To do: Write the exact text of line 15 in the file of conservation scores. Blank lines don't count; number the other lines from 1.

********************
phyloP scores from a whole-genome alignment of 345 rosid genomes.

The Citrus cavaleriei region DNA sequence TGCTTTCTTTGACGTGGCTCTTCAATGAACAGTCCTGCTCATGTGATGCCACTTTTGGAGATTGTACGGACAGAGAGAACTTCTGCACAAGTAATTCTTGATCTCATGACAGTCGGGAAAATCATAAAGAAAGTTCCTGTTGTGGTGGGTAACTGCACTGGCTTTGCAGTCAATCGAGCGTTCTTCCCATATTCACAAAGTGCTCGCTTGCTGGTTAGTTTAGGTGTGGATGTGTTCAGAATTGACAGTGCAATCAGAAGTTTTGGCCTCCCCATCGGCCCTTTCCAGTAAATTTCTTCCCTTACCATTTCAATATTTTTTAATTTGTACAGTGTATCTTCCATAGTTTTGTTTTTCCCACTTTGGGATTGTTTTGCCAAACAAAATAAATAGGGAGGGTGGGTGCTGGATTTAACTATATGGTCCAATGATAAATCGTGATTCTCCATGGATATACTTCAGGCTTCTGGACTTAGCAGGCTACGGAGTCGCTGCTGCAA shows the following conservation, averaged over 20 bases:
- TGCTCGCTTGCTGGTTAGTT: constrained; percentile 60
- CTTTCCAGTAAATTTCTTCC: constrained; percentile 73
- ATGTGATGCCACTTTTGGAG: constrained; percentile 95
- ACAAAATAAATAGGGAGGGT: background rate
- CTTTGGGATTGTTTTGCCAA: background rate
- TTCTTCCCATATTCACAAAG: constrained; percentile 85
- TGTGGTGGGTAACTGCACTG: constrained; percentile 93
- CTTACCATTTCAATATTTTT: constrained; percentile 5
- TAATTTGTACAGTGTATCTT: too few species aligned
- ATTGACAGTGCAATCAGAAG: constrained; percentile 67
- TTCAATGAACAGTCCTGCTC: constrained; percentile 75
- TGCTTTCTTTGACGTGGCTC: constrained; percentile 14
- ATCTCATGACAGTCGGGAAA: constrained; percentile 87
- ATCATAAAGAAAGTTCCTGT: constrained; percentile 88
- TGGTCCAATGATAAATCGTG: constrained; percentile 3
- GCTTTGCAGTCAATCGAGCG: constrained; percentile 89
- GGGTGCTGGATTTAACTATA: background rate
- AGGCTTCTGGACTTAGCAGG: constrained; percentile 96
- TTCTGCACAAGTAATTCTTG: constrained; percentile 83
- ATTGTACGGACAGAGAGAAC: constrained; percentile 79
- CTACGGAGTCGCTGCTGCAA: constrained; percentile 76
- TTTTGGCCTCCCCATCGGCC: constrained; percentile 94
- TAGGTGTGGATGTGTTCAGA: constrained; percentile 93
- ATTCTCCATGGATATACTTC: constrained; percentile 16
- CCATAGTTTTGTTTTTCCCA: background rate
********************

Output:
- ATCTCATGACAGTCGGGAAA: constrained; percentile 87